Almost half of users expect mobile devices to be their main form of identification by 2025
Close to half of consumers (48%) expect a mobile device to become their main form of identification by 2025 thanks to new technologies such as biometrics, with a single means of authentication to securely access online services, confirm transactions and sign documents, according to a global survey conducted by Gemalto.
It’s just one finding from the ‘Mobile Customer Experience’ report, which is based on research among almost 2,000 consumers in the USA, UK, Germany, France, China and Brazil. It revealed expectations across all aspects of the mobile experience, from the functionality of their devices to data privacy.
The survey also uncovered that 60% of respondents anticipate their smartphones will be able to exercise full autonomous control over their home devices such as heating, lighting, windows, without any human intervention in the management of the system. This hands-off approach, where devices take full control, would make the end user’s life more convenient, but require those devices to be trusted as reliable, secure and able to protect data privacy.
Smartphone specifications are expected to improve significantly by 2025. Consumers expect super-fast data speeds, with half (50%) estimating over 100 Gigabit speeds will be normal. 5G, the next major advance in mobile connectivity, could potentially deliver speeds of up to 12 Gigabits per second, so there is still some way to go to meet consumer expectations. However, consumers may no longer worry so much about speed in the future, since network slicing technology will allow autonomous networks to be designed around particular use cases, adapting the data rate, capacity, reliability and availability rates depending on usage.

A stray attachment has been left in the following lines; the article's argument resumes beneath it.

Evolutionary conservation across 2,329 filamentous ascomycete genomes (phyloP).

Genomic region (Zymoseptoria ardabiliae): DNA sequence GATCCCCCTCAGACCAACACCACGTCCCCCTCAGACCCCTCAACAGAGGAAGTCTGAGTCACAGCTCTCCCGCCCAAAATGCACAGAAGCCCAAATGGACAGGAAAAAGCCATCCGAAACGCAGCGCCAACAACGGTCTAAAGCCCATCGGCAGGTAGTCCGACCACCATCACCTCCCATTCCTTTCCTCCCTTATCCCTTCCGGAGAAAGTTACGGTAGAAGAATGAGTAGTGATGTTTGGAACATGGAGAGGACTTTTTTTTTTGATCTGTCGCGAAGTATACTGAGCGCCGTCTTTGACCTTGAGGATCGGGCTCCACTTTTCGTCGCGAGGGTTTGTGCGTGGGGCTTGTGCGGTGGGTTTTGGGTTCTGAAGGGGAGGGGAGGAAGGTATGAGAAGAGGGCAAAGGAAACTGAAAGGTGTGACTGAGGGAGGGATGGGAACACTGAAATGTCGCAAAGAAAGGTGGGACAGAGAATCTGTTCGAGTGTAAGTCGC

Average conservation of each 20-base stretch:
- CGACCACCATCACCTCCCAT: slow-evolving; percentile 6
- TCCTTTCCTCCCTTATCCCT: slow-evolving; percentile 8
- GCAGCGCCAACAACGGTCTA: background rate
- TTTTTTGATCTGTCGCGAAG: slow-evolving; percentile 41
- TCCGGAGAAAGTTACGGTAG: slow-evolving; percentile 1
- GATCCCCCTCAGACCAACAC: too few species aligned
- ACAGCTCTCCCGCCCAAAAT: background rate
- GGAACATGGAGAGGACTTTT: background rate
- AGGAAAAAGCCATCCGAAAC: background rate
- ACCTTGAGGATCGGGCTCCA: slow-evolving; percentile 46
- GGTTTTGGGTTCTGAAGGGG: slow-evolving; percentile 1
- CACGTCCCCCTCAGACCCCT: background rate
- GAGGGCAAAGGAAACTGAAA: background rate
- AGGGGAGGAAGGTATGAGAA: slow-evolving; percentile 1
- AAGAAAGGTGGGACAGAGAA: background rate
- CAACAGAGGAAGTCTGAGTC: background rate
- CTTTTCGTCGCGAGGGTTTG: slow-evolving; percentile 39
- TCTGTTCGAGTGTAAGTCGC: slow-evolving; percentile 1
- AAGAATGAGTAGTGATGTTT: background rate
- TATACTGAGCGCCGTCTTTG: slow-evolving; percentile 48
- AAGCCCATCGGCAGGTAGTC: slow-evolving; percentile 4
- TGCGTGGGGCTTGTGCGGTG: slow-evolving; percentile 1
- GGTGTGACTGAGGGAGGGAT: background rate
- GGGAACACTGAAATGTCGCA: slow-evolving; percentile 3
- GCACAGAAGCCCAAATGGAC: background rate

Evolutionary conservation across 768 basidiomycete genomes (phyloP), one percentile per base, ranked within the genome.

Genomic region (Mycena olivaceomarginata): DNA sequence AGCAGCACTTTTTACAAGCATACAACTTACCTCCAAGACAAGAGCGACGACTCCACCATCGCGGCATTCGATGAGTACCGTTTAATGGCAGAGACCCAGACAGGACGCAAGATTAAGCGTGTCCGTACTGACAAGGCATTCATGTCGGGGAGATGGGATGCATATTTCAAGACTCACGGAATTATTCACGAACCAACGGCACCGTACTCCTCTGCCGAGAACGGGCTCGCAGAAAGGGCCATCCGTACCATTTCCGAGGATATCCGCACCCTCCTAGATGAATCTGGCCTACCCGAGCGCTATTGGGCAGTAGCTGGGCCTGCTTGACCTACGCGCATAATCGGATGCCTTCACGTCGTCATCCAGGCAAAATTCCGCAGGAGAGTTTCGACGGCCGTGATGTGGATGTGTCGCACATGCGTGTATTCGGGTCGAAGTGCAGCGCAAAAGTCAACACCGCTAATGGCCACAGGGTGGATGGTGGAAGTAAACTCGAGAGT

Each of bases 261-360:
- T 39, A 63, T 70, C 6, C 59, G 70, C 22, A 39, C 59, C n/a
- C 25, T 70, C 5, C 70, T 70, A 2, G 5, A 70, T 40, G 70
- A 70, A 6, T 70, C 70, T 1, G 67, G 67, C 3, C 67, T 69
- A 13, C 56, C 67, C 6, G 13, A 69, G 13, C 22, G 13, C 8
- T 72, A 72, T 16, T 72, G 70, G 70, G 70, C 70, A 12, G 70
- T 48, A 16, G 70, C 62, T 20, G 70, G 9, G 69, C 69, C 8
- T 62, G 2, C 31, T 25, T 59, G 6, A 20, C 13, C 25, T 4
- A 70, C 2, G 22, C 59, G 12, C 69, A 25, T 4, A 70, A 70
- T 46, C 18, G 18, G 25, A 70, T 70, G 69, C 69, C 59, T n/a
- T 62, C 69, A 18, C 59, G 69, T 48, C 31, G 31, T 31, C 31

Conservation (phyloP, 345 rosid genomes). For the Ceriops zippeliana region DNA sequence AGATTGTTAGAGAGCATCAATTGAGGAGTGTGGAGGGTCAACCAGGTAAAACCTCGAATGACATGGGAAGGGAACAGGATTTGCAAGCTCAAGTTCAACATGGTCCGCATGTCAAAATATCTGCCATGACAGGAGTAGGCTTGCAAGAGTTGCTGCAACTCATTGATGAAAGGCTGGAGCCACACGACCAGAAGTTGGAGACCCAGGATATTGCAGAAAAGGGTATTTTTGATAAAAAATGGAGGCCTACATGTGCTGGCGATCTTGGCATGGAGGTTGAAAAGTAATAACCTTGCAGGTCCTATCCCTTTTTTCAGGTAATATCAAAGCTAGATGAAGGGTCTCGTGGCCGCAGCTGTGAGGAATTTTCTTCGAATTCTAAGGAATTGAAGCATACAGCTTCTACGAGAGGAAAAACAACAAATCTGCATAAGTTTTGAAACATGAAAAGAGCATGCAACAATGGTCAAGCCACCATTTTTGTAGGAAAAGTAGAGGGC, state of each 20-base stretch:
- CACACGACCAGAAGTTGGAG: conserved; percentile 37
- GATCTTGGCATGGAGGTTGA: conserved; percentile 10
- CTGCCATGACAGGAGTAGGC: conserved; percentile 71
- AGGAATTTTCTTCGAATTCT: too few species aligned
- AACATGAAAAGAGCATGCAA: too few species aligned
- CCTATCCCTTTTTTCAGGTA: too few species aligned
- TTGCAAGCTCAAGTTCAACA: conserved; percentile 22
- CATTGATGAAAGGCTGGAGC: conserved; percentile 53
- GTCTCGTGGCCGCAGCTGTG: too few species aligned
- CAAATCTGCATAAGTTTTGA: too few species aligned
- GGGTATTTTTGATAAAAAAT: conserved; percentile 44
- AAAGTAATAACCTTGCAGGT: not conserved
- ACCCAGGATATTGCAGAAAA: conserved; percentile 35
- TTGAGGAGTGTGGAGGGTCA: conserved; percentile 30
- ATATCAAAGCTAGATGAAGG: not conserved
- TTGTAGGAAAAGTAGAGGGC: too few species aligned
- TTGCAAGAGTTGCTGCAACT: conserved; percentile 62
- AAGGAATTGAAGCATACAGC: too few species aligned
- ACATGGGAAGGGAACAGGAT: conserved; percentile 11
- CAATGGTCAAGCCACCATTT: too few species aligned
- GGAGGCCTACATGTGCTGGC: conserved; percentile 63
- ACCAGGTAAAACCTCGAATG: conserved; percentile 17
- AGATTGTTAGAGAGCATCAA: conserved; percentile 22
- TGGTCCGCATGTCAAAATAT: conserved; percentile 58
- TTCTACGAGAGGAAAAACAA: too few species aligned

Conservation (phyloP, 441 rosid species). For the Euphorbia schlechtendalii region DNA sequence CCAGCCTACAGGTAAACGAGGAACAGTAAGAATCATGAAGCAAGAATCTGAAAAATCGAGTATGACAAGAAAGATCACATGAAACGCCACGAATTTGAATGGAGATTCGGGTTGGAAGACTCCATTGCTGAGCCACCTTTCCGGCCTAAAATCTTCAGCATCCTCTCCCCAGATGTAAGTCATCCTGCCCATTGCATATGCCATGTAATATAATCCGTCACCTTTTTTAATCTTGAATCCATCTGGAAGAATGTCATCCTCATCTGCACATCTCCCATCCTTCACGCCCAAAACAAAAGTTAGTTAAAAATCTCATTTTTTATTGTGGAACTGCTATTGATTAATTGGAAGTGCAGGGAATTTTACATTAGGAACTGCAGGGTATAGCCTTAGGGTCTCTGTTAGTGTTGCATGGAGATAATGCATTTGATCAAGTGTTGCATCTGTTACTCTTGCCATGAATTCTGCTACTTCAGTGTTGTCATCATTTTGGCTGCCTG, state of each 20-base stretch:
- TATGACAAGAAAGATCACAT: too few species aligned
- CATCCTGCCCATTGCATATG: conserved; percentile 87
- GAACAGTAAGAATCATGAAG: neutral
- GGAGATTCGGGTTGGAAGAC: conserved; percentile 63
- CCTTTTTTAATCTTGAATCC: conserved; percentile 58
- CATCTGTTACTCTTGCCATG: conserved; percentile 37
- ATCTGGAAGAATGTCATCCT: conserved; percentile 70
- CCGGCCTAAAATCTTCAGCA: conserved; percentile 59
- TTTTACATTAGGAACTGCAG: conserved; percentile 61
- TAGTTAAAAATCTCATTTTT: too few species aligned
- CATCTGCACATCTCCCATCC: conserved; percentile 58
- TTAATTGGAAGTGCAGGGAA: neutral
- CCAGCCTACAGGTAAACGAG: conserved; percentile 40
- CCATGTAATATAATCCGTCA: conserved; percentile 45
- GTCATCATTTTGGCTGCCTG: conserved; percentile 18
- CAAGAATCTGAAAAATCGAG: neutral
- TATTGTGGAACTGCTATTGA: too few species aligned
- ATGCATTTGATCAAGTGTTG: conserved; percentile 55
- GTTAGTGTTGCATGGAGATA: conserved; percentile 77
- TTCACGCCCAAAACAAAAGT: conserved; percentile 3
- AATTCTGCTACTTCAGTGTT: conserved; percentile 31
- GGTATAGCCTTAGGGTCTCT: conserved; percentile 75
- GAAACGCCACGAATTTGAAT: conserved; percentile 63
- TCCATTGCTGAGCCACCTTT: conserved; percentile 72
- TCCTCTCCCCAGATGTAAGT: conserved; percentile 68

Mobile payments have soared in recent years and the research suggests this trend will continue. By 2025, almost half (45%) expect to be able to use mobile devices to pay for anything, anywhere, at any time, and the same proportion (43%) consider mobile as their preferred payment method. Interestingly, there is still some reluctance to abandon cash all together, with a quarter of consumers (25%) stating they are unwilling to stop using it. There is clearly some work to be done by banks to increase the trust in non-cash payment methods and convince these consumers.
When it comes to data privacy, the research shows that end users are, in many cases, open to sharing some of their data as long as they get tangible benefits in return. 34% would be happy to receive deals and advice in real time via location tracking, while 28% are open to share their browsing history information or online purchases to be offered better deals. Nearly one in five (19%) expects the cost of mobile subscriptions and services to be offset by advertising, and almost one in 10 (8%) say they would be prepared to trade personal data in return for partial or full discounts on their bill. Data privacy does, however, remain a major concern with 38% of respondents stating they don’t want any company to have access to their personal data, with the over 50s demographic the most reluctant to share their personal data with third parties.
End user engagement with their mobile operators is also set to significantly change. The use of on-demand Artificial Intelligence (AI) is particularly interesting, with over a third of respondents (34%) believing this will be a possibility in the future, 28% already seeing their mobile operator as a digital assistant and 33% expecting a highly-personalised service from their mobile operator.
Remi de Fouchier, the vice president ofarketing for Mobile Services and IoT at Gemalto, said: “In many ways our lives have become a mobile experience and the research shows that mobile expectations will only grow in ambition, complexity and diversity in the years leading up to 2025. The next round of innovations in the mobile world – from integration with IoT devices to using smartphones as ID – will be key to how all industry stakeholders shape the future of mobile customer experience management. As the industry continues on the path towards the future, mobile network operators, OEMs, governments, and service and hardware providers will need to collaborate closely to meet customer expectations without compromising convenience or jeopardising privacy and security.”